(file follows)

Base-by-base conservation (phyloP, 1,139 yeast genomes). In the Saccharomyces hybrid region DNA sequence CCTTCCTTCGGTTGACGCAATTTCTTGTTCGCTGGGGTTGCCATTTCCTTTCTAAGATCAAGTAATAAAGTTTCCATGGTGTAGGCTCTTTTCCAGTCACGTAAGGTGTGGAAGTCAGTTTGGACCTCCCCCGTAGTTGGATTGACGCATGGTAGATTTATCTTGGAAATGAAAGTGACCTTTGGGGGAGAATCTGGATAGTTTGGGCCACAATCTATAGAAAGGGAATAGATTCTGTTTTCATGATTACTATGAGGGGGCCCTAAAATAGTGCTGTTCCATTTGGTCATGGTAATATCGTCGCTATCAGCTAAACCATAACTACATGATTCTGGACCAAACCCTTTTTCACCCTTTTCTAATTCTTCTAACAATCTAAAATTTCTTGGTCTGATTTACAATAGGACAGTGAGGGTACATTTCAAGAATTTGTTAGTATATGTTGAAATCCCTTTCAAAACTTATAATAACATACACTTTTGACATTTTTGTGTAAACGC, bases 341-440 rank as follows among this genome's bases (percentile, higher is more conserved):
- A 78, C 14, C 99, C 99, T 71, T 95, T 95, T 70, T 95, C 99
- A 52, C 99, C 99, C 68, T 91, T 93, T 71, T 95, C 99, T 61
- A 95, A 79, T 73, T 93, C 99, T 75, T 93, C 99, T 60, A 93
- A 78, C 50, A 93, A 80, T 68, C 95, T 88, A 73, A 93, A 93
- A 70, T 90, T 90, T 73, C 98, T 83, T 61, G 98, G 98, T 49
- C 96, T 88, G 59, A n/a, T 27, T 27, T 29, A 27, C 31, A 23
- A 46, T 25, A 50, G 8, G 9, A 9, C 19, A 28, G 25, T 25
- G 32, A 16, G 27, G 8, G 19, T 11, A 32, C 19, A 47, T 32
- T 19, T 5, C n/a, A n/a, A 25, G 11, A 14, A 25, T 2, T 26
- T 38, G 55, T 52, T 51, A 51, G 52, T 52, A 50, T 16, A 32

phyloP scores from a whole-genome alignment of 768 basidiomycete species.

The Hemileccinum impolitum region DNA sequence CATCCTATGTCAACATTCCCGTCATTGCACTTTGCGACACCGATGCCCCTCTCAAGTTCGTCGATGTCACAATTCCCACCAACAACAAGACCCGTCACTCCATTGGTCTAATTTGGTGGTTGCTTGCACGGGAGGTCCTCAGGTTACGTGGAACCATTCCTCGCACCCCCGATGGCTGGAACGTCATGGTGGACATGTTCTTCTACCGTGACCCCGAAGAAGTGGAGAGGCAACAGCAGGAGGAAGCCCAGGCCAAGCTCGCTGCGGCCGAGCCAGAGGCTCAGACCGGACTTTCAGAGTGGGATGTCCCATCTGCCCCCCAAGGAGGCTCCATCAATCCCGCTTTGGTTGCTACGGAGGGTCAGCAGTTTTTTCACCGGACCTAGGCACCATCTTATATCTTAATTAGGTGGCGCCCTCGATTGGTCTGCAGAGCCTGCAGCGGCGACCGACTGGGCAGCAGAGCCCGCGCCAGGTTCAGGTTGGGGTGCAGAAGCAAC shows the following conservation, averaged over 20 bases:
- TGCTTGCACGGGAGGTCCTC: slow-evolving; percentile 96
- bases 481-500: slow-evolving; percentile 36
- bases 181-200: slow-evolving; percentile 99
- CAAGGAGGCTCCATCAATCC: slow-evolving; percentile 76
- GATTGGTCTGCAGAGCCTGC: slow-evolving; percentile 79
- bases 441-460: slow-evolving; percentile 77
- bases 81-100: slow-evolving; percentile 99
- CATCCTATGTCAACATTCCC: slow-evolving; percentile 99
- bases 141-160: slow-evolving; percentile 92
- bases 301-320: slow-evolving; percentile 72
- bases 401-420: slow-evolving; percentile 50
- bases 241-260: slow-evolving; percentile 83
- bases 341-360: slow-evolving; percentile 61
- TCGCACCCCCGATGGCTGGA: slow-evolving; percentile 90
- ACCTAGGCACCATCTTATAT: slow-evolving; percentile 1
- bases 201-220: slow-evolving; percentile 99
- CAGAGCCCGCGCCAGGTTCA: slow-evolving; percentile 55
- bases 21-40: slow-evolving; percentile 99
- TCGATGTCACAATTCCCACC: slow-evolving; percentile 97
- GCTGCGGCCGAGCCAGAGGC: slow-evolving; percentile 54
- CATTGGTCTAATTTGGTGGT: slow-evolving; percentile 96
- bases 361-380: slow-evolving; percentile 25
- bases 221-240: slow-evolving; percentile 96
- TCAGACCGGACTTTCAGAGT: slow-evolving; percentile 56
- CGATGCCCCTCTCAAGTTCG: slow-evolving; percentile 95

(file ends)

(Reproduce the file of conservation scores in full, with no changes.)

Base-by-base conservation (phyloP, 1,139 yeast genomes). In the Saccharomyces hybrid region DNA sequence CCTTCCTTCGGTTGACGCAATTTCTTGTTCGCTGGGGTTGCCATTTCCTTTCTAAGATCAAGTAATAAAGTTTCCATGGTGTAGGCTCTTTTCCAGTCACGTAAGGTGTGGAAGTCAGTTTGGACCTCCCCCGTAGTTGGATTGACGCATGGTAGATTTATCTTGGAAATGAAAGTGACCTTTGGGGGAGAATCTGGATAGTTTGGGCCACAATCTATAGAAAGGGAATAGATTCTGTTTTCATGATTACTATGAGGGGGCCCTAAAATAGTGCTGTTCCATTTGGTCATGGTAATATCGTCGCTATCAGCTAAACCATAACTACATGATTCTGGACCAAACCCTTTTTCACCCTTTTCTAATTCTTCTAACAATCTAAAATTTCTTGGTCTGATTTACAATAGGACAGTGAGGGTACATTTCAAGAATTTGTTAGTATATGTTGAAATCCCTTTCAAAACTTATAATAACATACACTTTTGACATTTTTGTGTAAACGC, bases 341-440 rank as follows among this genome's bases (percentile, higher is more conserved):
- A 78, C 14, C 99, C 99, T 71, T 95, T 95, T 70, T 95, C 99
- A 52, C 99, C 99, C 68, T 91, T 93, T 71, T 95, C 99, T 61
- A 95, A 79, T 73, T 93, C 99, T 75, T 93, C 99, T 60, A 93
- A 78, C 50, A 93, A 80, T 68, C 95, T 88, A 73, A 93, A 93
- A 70, T 90, T 90, T 73, C 98, T 83, T 61, G 98, G 98, T 49
- C 96, T 88, G 59, A n/a, T 27, T 27, T 29, A 27, C 31, A 23
- A 46, T 25, A 50, G 8, G 9, A 9, C 19, A 28, G 25, T 25
- G 32, A 16, G 27, G 8, G 19, T 11, A 32, C 19, A 47, T 32
- T 19, T 5, C n/a, A n/a, A 25, G 11, A 14, A 25, T 2, T 26
- T 38, G 55, T 52, T 51, A 51, G 52, T 52, A 50, T 16, A 32

phyloP scores from a whole-genome alignment of 768 basidiomycete species.

The Hemileccinum impolitum region DNA sequence CATCCTATGTCAACATTCCCGTCATTGCACTTTGCGACACCGATGCCCCTCTCAAGTTCGTCGATGTCACAATTCCCACCAACAACAAGACCCGTCACTCCATTGGTCTAATTTGGTGGTTGCTTGCACGGGAGGTCCTCAGGTTACGTGGAACCATTCCTCGCACCCCCGATGGCTGGAACGTCATGGTGGACATGTTCTTCTACCGTGACCCCGAAGAAGTGGAGAGGCAACAGCAGGAGGAAGCCCAGGCCAAGCTCGCTGCGGCCGAGCCAGAGGCTCAGACCGGACTTTCAGAGTGGGATGTCCCATCTGCCCCCCAAGGAGGCTCCATCAATCCCGCTTTGGTTGCTACGGAGGGTCAGCAGTTTTTTCACCGGACCTAGGCACCATCTTATATCTTAATTAGGTGGCGCCCTCGATTGGTCTGCAGAGCCTGCAGCGGCGACCGACTGGGCAGCAGAGCCCGCGCCAGGTTCAGGTTGGGGTGCAGAAGCAAC shows the following conservation, averaged over 20 bases:
- TGCTTGCACGGGAGGTCCTC: slow-evolving; percentile 96
- bases 481-500: slow-evolving; percentile 36
- bases 181-200: slow-evolving; percentile 99
- CAAGGAGGCTCCATCAATCC: slow-evolving; percentile 76
- GATTGGTCTGCAGAGCCTGC: slow-evolving; percentile 79
- bases 441-460: slow-evolving; percentile 77
- bases 81-100: slow-evolving; percentile 99
- CATCCTATGTCAACATTCCC: slow-evolving; percentile 99
- bases 141-160: slow-evolving; percentile 92
- bases 301-320: slow-evolving; percentile 72
- bases 401-420: slow-evolving; percentile 50
- bases 241-260: slow-evolving; percentile 83
- bases 341-360: slow-evolving; percentile 61
- TCGCACCCCCGATGGCTGGA: slow-evolving; percentile 90
- ACCTAGGCACCATCTTATAT: slow-evolving; percentile 1
- bases 201-220: slow-evolving; percentile 99
- CAGAGCCCGCGCCAGGTTCA: slow-evolving; percentile 55
- bases 21-40: slow-evolving; percentile 99
- TCGATGTCACAATTCCCACC: slow-evolving; percentile 97
- GCTGCGGCCGAGCCAGAGGC: slow-evolving; percentile 54
- CATTGGTCTAATTTGGTGGT: slow-evolving; percentile 96
- bases 361-380: slow-evolving; percentile 25
- bases 221-240: slow-evolving; percentile 96
- TCAGACCGGACTTTCAGAGT: slow-evolving; percentile 56
- CGATGCCCCTCTCAAGTTCG: slow-evolving; percentile 95